In Texas, there are few residential options for adults with special needs that are high quality and affordable and most are private. The cost of these centers runs $47,000-70,000 per year. If your adult child with special needs goes to a place like this from ages 30-65, the cost is $1-2M. If you couple that with a high divorce rate in the Special Needs community, there is a majority of single parents out there who cannot afford this long-term care. Even married couples struggle with this cost. Imagine if you had to pay for college for 35-40 years.
Texas, we can do better for Special Needs families.
Welcome to our newest Advisory Board member, Leah Bennett. We are honored!
Leah Bennett, CFA
President, Westwood Trust
Ms. Bennett was appointed President of Westwood Trust, Houston in March 2018. Prior to joining Westwood in 2016, Ms. Bennett was Co-Chief Investment Officer at South Texas Money Management, where she shared responsibility for overseeing the investment strategies of the firm.
Prior to that, she was a Managing Director and Chief Investment Officer at King Investment Advisors, Inc. and a Research Analyst for Capital Research & Management. In June of 2017, Ms. Bennett was elected to the CFA Global Board of Governors, where she serves on the Audit and Risk Committee.
She is a former President and Director of CFA Society Houston and is a Co-Founder of the CFA Women in Investment Management initiative and the CFA Institute Global Research Challenge of the Southwest. She currently serves on the Board of Directors for the Girl Scouts of San Jacinto Council, on the Wright Fund Oversight Board at Rice University and on the Advisory Council of Executives (ACEs) at the Bill Greehey School of Business at St. Mary’s University. Ms. Bennett earned her Bachelor of Science in economics from Texas A&M University.
Sharing a “thank you” from a family we were able to help because of YOUR generosity!
My 6-year-old son was diagnosed with ASD in 2014, ADHD and epilepsy in 2017, and focal cortical dysplasia in 2018. With multiple therapies, doctor visits, tests, procedures, medicine, child care, etc.. During this same time frame, I lost my 6 figure job, went through a divorce, was left with almost $100,000 in unsecured debt, and no income. The reality of all of this hits you in the face going about 1000 mph and to say I was overwhelmed, is an understatement. With insurance, my son’s therapies cost between $800-1000 a month. Testing, ambulatory costs, medical expenses not covered by insurance were mounting up and my savings, all 401Ks, and anything else I had were quickly depleted.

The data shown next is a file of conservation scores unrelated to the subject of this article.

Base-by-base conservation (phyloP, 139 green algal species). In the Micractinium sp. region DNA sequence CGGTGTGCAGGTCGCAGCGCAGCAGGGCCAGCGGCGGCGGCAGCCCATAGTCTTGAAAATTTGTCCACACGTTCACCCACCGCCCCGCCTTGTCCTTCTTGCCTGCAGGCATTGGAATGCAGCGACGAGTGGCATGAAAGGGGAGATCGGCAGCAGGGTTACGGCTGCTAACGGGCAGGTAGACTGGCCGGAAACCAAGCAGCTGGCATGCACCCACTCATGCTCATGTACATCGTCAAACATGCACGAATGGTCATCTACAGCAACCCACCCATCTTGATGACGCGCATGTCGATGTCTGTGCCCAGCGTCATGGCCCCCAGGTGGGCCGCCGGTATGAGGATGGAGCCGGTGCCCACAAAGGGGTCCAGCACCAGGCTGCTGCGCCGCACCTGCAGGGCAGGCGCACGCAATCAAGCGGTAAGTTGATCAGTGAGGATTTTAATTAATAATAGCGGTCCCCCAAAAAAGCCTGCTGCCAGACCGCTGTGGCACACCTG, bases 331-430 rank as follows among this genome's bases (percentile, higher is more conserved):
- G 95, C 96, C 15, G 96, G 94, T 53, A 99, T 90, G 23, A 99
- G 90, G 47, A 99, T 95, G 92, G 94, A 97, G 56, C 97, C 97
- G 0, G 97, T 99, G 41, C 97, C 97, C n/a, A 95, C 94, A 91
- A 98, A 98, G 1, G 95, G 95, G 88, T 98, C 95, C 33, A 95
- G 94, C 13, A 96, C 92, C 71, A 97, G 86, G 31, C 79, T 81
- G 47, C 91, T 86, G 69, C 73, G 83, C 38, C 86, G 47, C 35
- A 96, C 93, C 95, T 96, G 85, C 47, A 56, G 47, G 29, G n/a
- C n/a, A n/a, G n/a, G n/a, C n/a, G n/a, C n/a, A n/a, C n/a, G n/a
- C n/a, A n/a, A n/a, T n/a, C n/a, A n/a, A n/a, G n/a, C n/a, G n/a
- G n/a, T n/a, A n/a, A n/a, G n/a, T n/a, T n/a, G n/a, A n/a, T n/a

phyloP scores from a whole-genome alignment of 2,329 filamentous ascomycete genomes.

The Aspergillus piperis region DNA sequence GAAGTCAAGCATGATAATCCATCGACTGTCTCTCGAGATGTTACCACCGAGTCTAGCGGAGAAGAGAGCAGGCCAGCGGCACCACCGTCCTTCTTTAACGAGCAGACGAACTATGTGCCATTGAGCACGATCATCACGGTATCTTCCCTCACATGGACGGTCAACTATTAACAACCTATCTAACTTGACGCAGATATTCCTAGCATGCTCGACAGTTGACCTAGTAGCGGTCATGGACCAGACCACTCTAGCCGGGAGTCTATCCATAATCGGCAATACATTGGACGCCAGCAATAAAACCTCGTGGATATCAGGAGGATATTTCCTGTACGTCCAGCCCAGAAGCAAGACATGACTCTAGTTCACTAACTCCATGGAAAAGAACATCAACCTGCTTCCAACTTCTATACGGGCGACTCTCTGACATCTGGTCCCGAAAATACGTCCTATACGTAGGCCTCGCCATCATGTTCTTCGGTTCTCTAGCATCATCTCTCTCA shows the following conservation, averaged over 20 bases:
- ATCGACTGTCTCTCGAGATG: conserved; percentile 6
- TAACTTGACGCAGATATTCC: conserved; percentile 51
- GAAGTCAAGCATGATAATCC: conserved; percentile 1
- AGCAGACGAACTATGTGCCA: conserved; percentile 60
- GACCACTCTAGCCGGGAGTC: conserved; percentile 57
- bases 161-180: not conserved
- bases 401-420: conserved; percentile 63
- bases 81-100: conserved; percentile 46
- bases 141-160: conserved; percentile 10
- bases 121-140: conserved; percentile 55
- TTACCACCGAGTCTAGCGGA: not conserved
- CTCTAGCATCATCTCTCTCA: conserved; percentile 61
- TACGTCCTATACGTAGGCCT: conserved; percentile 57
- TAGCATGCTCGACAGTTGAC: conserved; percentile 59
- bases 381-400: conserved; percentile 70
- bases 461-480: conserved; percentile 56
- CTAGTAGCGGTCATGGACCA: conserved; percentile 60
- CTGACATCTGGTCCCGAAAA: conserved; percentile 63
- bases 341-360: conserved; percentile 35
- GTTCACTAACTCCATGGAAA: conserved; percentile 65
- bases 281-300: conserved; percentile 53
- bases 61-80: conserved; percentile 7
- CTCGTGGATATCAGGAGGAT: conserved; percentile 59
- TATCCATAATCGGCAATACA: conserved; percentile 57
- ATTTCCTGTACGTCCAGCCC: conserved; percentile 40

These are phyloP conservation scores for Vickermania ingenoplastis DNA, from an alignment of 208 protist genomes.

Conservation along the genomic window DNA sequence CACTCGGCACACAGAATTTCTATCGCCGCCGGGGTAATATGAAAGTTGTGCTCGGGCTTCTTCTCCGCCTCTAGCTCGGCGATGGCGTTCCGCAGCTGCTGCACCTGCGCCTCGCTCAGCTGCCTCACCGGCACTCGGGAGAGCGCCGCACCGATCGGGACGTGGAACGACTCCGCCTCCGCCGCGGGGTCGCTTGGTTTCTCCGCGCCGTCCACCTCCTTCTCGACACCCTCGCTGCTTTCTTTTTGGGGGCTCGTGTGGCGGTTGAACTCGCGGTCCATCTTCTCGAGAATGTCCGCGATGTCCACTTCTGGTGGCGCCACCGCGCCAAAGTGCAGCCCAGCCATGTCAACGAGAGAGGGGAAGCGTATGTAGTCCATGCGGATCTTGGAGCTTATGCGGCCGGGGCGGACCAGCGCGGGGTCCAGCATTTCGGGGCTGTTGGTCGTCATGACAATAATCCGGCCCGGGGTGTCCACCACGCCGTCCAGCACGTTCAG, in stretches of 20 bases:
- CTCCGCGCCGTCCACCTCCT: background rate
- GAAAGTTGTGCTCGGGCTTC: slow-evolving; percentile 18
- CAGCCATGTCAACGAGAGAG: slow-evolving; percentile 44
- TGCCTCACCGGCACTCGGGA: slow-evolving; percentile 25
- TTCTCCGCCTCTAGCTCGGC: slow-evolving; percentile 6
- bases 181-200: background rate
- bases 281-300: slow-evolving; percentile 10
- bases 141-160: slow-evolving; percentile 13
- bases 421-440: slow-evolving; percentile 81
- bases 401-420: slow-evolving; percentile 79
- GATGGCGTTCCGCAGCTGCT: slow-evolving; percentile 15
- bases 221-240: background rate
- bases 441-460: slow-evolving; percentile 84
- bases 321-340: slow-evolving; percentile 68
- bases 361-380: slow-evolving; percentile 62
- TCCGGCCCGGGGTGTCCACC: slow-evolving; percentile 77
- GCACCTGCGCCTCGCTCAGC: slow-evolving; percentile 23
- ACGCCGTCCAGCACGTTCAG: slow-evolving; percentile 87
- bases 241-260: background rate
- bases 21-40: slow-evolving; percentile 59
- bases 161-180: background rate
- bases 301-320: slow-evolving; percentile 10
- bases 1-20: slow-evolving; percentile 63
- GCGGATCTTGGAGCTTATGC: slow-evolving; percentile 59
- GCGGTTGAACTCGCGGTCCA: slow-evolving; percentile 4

I applied to Autism Rescue Angels because I needed help to get the best care for my son. The grant we received allowed my son to proceed with necessary testing, therapies, and medication. We would be lost without the generosity of ARA.
Thank you to Lisa and the ARA board!
Adolescents and young adults with severe autism may still have the mental age of a child, and short-term care to stabilize those in crisis who are nonverbal or combative is practically nonexistent. Longer-term care can be almost as hard to find. It must be highly specialized, usually involving intensive behavioral therapy; someone with severe autism gets little benefit from traditional psychiatric services.
Christina Jewett’s article has all good points, but this too stands true for adults with Autism. Many people with autism have serious comorbid conditions. Autism is not just mental health it is medical – a whole body disability.
Read Kaiser Health News’ full article here.
5 Reasons Why We Do What We Do
- The annual cost of autism therapies and treatments can exceed $40,000 to $80,000 per year. The lifetime cost to support an individual with autism is greater than $3.2 million.
- The majority of autism treatment options are NOT covered by insurance.
- Some estimates indicate that the rate of underemployment among adults with autism exceeds 90%.
- Autism impacts families. 70% to 80% of parents with a child with autism will get divorced.
- Children who are autistic grow into adults who are autistic. The greatest fear of parents of a child with autism is “who will care for my child (or children) when I am gone?”
Source: Autism Action Partnership
** Summer can be tough for people with autism without a consistent school or therapy schedule!
Please donate to support summer therapy and medical needs. Thank you!